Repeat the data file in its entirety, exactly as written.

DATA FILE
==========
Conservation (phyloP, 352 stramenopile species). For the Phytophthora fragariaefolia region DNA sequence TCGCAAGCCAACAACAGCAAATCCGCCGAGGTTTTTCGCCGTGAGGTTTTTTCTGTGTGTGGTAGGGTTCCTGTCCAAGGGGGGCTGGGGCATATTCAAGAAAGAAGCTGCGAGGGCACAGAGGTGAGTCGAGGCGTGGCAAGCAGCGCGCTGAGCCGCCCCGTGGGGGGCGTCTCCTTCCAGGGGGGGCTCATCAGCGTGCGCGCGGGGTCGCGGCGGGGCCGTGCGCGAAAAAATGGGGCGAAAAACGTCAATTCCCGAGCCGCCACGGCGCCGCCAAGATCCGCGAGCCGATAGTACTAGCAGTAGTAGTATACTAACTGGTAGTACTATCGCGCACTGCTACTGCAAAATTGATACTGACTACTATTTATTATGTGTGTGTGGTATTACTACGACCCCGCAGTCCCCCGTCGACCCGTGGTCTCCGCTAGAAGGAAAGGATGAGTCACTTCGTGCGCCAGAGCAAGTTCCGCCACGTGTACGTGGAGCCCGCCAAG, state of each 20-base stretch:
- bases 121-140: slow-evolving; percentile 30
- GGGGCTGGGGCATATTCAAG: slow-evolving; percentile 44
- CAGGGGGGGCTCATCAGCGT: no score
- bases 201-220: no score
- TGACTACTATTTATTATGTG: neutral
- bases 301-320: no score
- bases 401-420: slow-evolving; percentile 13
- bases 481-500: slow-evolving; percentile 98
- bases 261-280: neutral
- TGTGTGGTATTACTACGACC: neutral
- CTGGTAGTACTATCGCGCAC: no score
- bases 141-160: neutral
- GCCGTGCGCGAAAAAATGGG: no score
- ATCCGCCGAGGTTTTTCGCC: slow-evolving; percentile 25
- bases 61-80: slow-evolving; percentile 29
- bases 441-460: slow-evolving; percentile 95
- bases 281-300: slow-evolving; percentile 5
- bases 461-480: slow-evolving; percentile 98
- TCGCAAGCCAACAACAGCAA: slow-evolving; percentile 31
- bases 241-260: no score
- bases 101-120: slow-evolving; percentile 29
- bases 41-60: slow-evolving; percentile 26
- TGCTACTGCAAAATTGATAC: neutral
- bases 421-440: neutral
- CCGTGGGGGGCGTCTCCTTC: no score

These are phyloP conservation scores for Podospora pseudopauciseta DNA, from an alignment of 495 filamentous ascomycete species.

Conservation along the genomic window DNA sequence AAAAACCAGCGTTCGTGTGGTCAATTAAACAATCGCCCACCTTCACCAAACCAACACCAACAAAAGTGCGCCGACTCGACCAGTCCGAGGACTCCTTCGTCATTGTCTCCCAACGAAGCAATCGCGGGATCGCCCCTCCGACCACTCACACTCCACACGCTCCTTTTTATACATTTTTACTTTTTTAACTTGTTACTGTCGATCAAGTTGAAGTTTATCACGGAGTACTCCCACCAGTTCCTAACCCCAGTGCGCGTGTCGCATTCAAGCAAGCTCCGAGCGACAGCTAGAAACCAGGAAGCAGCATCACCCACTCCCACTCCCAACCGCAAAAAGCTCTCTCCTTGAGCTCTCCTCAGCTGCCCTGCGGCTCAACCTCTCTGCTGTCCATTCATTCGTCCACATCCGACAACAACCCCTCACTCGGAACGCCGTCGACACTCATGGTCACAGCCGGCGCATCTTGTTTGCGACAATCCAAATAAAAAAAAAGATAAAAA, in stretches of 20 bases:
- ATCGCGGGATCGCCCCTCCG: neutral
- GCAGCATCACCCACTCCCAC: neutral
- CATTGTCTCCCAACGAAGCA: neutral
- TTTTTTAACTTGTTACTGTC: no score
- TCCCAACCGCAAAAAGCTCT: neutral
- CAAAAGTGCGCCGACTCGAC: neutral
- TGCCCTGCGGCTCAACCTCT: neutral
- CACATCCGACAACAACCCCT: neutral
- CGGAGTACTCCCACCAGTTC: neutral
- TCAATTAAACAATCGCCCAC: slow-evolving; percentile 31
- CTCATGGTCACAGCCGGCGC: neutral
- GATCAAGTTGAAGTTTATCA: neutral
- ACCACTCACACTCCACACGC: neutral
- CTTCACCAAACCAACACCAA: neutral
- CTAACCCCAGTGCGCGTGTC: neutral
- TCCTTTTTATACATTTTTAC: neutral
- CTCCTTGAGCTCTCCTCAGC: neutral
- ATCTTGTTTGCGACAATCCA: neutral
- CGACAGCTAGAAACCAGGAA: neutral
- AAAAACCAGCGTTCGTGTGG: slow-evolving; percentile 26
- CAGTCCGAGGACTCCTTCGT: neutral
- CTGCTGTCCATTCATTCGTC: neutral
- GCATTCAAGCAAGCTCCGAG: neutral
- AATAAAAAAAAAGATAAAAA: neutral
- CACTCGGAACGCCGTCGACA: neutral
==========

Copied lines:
Conservation (phyloP, 352 stramenopile species). For the Phytophthora fragariaefolia region DNA sequence TCGCAAGCCAACAACAGCAAATCCGCCGAGGTTTTTCGCCGTGAGGTTTTTTCTGTGTGTGGTAGGGTTCCTGTCCAAGGGGGGCTGGGGCATATTCAAGAAAGAAGCTGCGAGGGCACAGAGGTGAGTCGAGGCGTGGCAAGCAGCGCGCTGAGCCGCCCCGTGGGGGGCGTCTCCTTCCAGGGGGGGCTCATCAGCGTGCGCGCGGGGTCGCGGCGGGGCCGTGCGCGAAAAAATGGGGCGAAAAACGTCAATTCCCGAGCCGCCACGGCGCCGCCAAGATCCGCGAGCCGATAGTACTAGCAGTAGTAGTATACTAACTGGTAGTACTATCGCGCACTGCTACTGCAAAATTGATACTGACTACTATTTATTATGTGTGTGTGGTATTACTACGACCCCGCAGTCCCCCGTCGACCCGTGGTCTCCGCTAGAAGGAAAGGATGAGTCACTTCGTGCGCCAGAGCAAGTTCCGCCACGTGTACGTGGAGCCCGCCAAG, state of each 20-base stretch:
- bases 121-140: slow-evolving; percentile 30
- GGGGCTGGGGCATATTCAAG: slow-evolving; percentile 44
- CAGGGGGGGCTCATCAGCGT: no score
- bases 201-220: no score
- TGACTACTATTTATTATGTG: neutral
- bases 301-320: no score
- bases 401-420: slow-evolving; percentile 13
- bases 481-500: slow-evolving; percentile 98
- bases 261-280: neutral
- TGTGTGGTATTACTACGACC: neutral
- CTGGTAGTACTATCGCGCAC: no score
- bases 141-160: neutral
- GCCGTGCGCGAAAAAATGGG: no score
- ATCCGCCGAGGTTTTTCGCC: slow-evolving; percentile 25
- bases 61-80: slow-evolving; percentile 29
- bases 441-460: slow-evolving; percentile 95
- bases 281-300: slow-evolving; percentile 5
- bases 461-480: slow-evolving; percentile 98
- TCGCAAGCCAACAACAGCAA: slow-evolving; percentile 31
- bases 241-260: no score
- bases 101-120: slow-evolving; percentile 29
- bases 41-60: slow-evolving; percentile 26
- TGCTACTGCAAAATTGATAC: neutral
- bases 421-440: neutral
- CCGTGGGGGGCGTCTCCTTC: no score

These are phyloP conservation scores for Podospora pseudopauciseta DNA, from an alignment of 495 filamentous ascomycete species.

Conservation along the genomic window DNA sequence AAAAACCAGCGTTCGTGTGGTCAATTAAACAATCGCCCACCTTCACCAAACCAACACCAACAAAAGTGCGCCGACTCGACCAGTCCGAGGACTCCTTCGTCATTGTCTCCCAACGAAGCAATCGCGGGATCGCCCCTCCGACCACTCACACTCCACACGCTCCTTTTTATACATTTTTACTTTTTTAACTTGTTACTGTCGATCAAGTTGAAGTTTATCACGGAGTACTCCCACCAGTTCCTAACCCCAGTGCGCGTGTCGCATTCAAGCAAGCTCCGAGCGACAGCTAGAAACCAGGAAGCAGCATCACCCACTCCCACTCCCAACCGCAAAAAGCTCTCTCCTTGAGCTCTCCTCAGCTGCCCTGCGGCTCAACCTCTCTGCTGTCCATTCATTCGTCCACATCCGACAACAACCCCTCACTCGGAACGCCGTCGACACTCATGGTCACAGCCGGCGCATCTTGTTTGCGACAATCCAAATAAAAAAAAAGATAAAAA, in stretches of 20 bases:
- ATCGCGGGATCGCCCCTCCG: neutral
- GCAGCATCACCCACTCCCAC: neutral
- CATTGTCTCCCAACGAAGCA: neutral
- TTTTTTAACTTGTTACTGTC: no score
- TCCCAACCGCAAAAAGCTCT: neutral
- CAAAAGTGCGCCGACTCGAC: neutral
- TGCCCTGCGGCTCAACCTCT: neutral
- CACATCCGACAACAACCCCT: neutral
- CGGAGTACTCCCACCAGTTC: neutral
- TCAATTAAACAATCGCCCAC: slow-evolving; percentile 31
- CTCATGGTCACAGCCGGCGC: neutral
- GATCAAGTTGAAGTTTATCA: neutral
- ACCACTCACACTCCACACGC: neutral
- CTTCACCAAACCAACACCAA: neutral
- CTAACCCCAGTGCGCGTGTC: neutral
- TCCTTTTTATACATTTTTAC: neutral
- CTCCTTGAGCTCTCCTCAGC: neutral
- ATCTTGTTTGCGACAATCCA: neutral
- CGACAGCTAGAAACCAGGAA: neutral
- AAAAACCAGCGTTCGTGTGG: slow-evolving; percentile 26
- CAGTCCGAGGACTCCTTCGT: neutral
- CTGCTGTCCATTCATTCGTC: neutral
- GCATTCAAGCAAGCTCCGAG: neutral
- AATAAAAAAAAAGATAAAAA: neutral
- CACTCGGAACGCCGTCGACA: neutral